PSA Attends KordaMentha Parliamentary Committee meeting

15 February 2019

The Public Service Association (PSA) recently attended a Parliament Budget and Finance Committee meeting to discuss corporate advisory firm KordaMentha’s involvement in reducing the operating deficit of CALHN.

The Committee heard that in the opinion of firm partner Mark Mentha CALHN was “the most broken organisation I have ever witnessed, both financially [and] clinically. This is a failing organisation.”

These statements are demoralising for staff who are striving every day already to deliver the best care to patients.

Under questioning from the Committee CALHN CEO Lesley Dwyer could give no guarantee that Hampstead Rehabilitation Centre would remain open or that CALHN FTE numbers would not change in the future as a result of the review. Agency staff (predominantly nursing) numbers have been reduced from seven percent to just over one percent as a cost cutting measure.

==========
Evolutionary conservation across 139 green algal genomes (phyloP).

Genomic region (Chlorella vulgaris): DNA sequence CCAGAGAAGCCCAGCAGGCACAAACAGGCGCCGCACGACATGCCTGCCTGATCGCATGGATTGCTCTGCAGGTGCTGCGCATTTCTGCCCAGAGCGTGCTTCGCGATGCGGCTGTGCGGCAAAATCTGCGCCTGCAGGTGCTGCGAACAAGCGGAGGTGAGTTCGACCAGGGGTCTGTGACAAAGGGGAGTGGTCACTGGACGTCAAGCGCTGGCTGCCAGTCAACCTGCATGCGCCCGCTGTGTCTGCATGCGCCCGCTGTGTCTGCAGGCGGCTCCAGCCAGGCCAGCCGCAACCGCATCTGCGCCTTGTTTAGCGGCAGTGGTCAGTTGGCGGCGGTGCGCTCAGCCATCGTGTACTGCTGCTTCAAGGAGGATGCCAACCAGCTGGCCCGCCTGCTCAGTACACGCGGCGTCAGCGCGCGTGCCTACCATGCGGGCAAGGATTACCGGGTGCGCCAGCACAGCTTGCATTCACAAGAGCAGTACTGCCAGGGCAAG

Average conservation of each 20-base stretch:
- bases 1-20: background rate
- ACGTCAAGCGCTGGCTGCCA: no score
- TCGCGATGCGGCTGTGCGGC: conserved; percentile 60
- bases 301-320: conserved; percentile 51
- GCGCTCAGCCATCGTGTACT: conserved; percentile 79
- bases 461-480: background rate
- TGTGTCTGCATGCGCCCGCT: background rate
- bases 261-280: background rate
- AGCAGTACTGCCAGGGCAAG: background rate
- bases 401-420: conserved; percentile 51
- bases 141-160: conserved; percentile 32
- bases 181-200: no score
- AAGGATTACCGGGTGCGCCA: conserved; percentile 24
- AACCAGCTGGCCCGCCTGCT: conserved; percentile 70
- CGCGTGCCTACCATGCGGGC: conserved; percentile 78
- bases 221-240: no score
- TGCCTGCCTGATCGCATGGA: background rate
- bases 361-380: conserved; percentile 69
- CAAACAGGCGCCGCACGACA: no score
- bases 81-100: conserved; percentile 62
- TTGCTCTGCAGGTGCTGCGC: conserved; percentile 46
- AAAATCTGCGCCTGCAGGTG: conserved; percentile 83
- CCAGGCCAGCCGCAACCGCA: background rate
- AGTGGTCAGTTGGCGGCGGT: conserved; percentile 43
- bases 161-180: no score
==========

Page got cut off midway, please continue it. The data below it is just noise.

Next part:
CALHN is seeking to make $41million dollars of savings by 30 June 2019 with the aim of making $270million in savings by 2021.

Clinical Coding practice within CALHN was criticised by CALHN CEO Lesley Dwyer who remarked “you could actually be forgiven for thinking that you’re talking about Mount Gambier, so when you do not code efficiently, your income is not going to reflect the work that you do.” The PSA believes that this could be perceived as derogatory towards CALHN Clinical Coder workers and potentially creates a perception that somehow this group of workers has contributed to an operating deficit that has actually been created through management decisions.

The current 12 month contract with CALHN ensures that KordaMentha is paid $13.9million (exclusive of GST) for 13.5 FTE staff who are employed directly on the CALHN project. The total cost to CALHN for KordaMentha’s services is $18.9million with the potential of having the contract extended to three years, bringing that figure to around $43million.

The Committee was told that none of KordaMentha’s staff that are working on the CALHN project are residents of South Australia (electing to fly in and fly out of the State) and that lawyers used by the firm (primarily for Industrial advice, the Committee was told) are also based interstate. Despite this fact the Commission was told by KordaMentha that they prefer “locally based solutions” when dealing with CALHN issues.

The PSA will continue to advocate on behalf of members and update members about any changes proposed as a result of the KordaMentha review. Please send any comments or questions to your PSA Organiser.